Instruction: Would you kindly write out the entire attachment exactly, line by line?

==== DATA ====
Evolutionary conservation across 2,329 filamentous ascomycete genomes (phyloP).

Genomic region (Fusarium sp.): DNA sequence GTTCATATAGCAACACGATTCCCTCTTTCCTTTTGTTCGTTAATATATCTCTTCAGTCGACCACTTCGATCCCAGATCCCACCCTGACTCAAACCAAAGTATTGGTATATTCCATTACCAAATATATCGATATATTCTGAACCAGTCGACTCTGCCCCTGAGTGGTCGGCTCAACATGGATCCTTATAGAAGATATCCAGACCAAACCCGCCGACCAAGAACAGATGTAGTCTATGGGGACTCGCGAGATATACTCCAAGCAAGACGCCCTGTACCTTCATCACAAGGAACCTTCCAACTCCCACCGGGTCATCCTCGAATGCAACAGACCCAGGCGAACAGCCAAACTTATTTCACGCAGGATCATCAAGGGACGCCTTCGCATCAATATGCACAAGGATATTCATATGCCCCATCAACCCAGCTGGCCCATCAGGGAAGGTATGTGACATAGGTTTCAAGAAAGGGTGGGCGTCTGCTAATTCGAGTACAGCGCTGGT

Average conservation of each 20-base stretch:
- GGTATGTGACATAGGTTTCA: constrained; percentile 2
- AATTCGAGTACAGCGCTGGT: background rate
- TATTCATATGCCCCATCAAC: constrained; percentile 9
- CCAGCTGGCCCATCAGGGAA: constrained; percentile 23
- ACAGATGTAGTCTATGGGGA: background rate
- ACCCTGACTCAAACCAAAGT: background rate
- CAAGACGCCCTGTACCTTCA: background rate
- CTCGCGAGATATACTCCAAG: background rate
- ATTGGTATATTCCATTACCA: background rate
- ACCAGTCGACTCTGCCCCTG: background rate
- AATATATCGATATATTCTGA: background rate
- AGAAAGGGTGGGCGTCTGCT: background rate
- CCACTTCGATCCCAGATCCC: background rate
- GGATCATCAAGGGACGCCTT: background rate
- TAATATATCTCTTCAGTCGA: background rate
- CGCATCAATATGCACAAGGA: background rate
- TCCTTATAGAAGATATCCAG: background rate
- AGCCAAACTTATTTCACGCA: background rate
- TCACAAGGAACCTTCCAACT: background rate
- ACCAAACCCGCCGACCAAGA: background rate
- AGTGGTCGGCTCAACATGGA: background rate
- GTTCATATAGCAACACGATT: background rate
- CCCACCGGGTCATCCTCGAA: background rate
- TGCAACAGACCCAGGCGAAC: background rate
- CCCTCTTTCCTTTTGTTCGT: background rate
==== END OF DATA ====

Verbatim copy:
Evolutionary conservation across 2,329 filamentous ascomycete genomes (phyloP).

Genomic region (Fusarium sp.): DNA sequence GTTCATATAGCAACACGATTCCCTCTTTCCTTTTGTTCGTTAATATATCTCTTCAGTCGACCACTTCGATCCCAGATCCCACCCTGACTCAAACCAAAGTATTGGTATATTCCATTACCAAATATATCGATATATTCTGAACCAGTCGACTCTGCCCCTGAGTGGTCGGCTCAACATGGATCCTTATAGAAGATATCCAGACCAAACCCGCCGACCAAGAACAGATGTAGTCTATGGGGACTCGCGAGATATACTCCAAGCAAGACGCCCTGTACCTTCATCACAAGGAACCTTCCAACTCCCACCGGGTCATCCTCGAATGCAACAGACCCAGGCGAACAGCCAAACTTATTTCACGCAGGATCATCAAGGGACGCCTTCGCATCAATATGCACAAGGATATTCATATGCCCCATCAACCCAGCTGGCCCATCAGGGAAGGTATGTGACATAGGTTTCAAGAAAGGGTGGGCGTCTGCTAATTCGAGTACAGCGCTGGT

Average conservation of each 20-base stretch:
- GGTATGTGACATAGGTTTCA: constrained; percentile 2
- AATTCGAGTACAGCGCTGGT: background rate
- TATTCATATGCCCCATCAAC: constrained; percentile 9
- CCAGCTGGCCCATCAGGGAA: constrained; percentile 23
- ACAGATGTAGTCTATGGGGA: background rate
- ACCCTGACTCAAACCAAAGT: background rate
- CAAGACGCCCTGTACCTTCA: background rate
- CTCGCGAGATATACTCCAAG: background rate
- ATTGGTATATTCCATTACCA: background rate
- ACCAGTCGACTCTGCCCCTG: background rate
- AATATATCGATATATTCTGA: background rate
- AGAAAGGGTGGGCGTCTGCT: background rate
- CCACTTCGATCCCAGATCCC: background rate
- GGATCATCAAGGGACGCCTT: background rate
- TAATATATCTCTTCAGTCGA: background rate
- CGCATCAATATGCACAAGGA: background rate
- TCCTTATAGAAGATATCCAG: background rate
- AGCCAAACTTATTTCACGCA: background rate
- TCACAAGGAACCTTCCAACT: background rate
- ACCAAACCCGCCGACCAAGA: background rate
- AGTGGTCGGCTCAACATGGA: background rate
- GTTCATATAGCAACACGATT: background rate
- CCCACCGGGTCATCCTCGAA: background rate
- TGCAACAGACCCAGGCGAAC: background rate
- CCCTCTTTCCTTTTGTTCGT: background rate